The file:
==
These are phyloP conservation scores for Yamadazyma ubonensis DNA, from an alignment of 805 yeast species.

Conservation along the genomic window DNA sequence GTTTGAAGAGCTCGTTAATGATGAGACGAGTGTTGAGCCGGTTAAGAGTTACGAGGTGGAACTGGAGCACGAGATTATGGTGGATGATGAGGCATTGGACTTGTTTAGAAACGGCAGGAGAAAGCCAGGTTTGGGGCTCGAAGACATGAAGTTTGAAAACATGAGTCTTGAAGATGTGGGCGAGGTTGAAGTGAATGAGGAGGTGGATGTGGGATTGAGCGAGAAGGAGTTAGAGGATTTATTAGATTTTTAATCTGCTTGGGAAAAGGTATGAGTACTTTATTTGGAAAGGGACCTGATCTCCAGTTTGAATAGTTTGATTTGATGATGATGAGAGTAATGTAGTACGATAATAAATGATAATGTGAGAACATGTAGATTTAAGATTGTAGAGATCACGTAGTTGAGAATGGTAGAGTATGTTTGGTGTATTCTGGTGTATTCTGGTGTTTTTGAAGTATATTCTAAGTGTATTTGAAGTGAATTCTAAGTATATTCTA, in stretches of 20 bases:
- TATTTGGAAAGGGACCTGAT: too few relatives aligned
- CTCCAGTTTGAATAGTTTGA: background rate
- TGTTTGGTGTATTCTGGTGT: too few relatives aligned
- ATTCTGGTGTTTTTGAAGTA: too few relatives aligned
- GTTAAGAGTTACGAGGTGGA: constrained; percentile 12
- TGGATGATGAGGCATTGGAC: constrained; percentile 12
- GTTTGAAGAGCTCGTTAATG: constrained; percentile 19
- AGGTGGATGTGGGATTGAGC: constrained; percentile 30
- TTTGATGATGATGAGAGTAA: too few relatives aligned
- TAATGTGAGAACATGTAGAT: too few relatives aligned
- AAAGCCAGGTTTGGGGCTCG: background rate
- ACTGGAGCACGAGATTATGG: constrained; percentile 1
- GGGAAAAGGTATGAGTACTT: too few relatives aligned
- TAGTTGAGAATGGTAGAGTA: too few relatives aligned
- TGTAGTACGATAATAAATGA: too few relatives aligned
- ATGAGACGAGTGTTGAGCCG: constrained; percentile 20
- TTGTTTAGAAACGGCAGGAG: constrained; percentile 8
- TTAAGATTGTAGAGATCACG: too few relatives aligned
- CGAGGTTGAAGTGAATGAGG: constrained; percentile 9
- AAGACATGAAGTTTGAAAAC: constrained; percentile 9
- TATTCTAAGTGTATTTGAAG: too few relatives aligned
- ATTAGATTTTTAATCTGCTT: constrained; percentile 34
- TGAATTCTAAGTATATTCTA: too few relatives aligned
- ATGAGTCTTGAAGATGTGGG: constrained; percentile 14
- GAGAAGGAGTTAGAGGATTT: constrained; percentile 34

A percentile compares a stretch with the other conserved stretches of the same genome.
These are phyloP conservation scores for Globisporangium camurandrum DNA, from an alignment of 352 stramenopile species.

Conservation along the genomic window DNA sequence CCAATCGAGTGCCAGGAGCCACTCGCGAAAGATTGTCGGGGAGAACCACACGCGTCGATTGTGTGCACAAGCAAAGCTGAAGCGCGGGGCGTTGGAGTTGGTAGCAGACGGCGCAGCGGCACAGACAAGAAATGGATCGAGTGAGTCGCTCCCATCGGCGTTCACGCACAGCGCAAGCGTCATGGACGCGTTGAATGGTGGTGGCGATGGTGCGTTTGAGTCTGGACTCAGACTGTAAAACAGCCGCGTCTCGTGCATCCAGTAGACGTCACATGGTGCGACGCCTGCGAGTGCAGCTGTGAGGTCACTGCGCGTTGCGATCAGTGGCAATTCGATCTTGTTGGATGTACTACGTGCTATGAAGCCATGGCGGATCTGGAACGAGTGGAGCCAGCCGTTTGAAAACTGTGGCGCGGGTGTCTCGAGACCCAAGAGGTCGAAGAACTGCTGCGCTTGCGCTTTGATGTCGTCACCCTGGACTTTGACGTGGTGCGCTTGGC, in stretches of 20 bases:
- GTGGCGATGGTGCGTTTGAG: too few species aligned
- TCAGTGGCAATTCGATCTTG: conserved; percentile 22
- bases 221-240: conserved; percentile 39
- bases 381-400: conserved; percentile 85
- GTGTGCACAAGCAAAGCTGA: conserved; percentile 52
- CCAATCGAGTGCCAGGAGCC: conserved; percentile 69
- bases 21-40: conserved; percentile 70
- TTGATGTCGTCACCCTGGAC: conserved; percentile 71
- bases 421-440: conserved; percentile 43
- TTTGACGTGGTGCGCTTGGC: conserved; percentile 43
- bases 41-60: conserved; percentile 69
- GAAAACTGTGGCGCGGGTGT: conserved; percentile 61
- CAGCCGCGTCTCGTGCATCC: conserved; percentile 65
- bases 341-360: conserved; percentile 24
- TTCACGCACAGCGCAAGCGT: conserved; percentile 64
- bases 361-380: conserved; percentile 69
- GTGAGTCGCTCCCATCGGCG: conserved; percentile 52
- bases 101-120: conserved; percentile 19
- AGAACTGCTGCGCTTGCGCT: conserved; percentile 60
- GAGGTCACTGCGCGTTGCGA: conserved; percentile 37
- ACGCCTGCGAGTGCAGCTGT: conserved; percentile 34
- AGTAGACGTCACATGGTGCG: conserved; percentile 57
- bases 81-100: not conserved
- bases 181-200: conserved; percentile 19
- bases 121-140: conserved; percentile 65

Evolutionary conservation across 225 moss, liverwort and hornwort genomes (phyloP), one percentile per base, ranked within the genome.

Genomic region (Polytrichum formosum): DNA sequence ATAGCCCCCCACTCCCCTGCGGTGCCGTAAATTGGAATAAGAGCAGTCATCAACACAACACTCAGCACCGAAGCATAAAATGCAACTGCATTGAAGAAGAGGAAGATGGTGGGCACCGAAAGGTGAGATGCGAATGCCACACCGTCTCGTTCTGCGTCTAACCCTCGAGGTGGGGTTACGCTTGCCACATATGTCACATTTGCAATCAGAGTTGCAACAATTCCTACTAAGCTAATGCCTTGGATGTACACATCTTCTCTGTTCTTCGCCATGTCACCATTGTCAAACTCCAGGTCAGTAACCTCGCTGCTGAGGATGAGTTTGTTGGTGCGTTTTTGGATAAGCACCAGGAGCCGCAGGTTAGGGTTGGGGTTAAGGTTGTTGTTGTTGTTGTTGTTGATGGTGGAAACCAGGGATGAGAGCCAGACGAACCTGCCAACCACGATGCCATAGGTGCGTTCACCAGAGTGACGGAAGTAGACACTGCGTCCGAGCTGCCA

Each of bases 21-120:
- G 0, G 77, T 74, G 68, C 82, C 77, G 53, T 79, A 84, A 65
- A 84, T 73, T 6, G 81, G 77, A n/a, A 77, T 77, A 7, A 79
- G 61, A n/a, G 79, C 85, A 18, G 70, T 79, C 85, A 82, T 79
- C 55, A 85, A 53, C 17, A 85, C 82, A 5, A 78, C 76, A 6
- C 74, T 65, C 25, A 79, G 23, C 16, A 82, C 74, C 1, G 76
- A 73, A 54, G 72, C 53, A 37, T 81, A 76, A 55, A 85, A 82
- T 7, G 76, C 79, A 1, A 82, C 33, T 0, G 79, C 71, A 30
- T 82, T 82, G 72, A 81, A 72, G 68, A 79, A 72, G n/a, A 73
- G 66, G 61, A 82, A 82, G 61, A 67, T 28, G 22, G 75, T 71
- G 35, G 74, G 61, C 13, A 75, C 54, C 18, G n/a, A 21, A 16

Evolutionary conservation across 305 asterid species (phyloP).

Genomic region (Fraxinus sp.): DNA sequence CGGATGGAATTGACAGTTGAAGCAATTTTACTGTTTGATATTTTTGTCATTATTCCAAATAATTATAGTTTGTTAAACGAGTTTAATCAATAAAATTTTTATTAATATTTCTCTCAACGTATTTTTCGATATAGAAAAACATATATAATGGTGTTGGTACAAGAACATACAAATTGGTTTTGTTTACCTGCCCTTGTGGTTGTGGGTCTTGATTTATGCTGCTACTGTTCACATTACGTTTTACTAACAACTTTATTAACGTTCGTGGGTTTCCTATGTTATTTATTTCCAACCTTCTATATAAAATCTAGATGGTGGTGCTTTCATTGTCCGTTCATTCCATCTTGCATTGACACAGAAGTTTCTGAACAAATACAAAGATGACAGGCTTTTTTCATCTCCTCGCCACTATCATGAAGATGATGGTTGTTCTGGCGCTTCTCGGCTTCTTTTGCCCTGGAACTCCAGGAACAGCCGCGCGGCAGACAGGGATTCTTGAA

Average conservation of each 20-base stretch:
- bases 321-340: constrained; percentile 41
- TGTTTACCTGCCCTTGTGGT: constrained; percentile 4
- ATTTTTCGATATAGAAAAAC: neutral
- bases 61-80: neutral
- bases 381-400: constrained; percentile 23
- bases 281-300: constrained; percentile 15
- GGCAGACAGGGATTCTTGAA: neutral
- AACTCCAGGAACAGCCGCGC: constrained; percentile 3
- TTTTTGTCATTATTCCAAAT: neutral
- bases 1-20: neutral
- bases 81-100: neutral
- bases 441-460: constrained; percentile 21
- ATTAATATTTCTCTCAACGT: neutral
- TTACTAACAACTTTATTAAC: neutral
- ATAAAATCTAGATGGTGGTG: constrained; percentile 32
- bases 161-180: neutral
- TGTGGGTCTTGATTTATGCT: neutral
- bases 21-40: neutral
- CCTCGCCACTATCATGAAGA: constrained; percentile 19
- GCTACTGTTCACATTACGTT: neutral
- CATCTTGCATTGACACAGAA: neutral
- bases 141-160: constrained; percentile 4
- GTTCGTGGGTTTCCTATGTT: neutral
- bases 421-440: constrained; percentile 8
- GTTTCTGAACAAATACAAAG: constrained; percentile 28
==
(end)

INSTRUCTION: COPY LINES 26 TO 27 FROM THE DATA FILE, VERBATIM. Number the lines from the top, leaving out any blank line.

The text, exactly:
- ATGAGTCTTGAAGATGTGGG: constrained; percentile 14
- GAGAAGGAGTTAGAGGATTT: constrained; percentile 34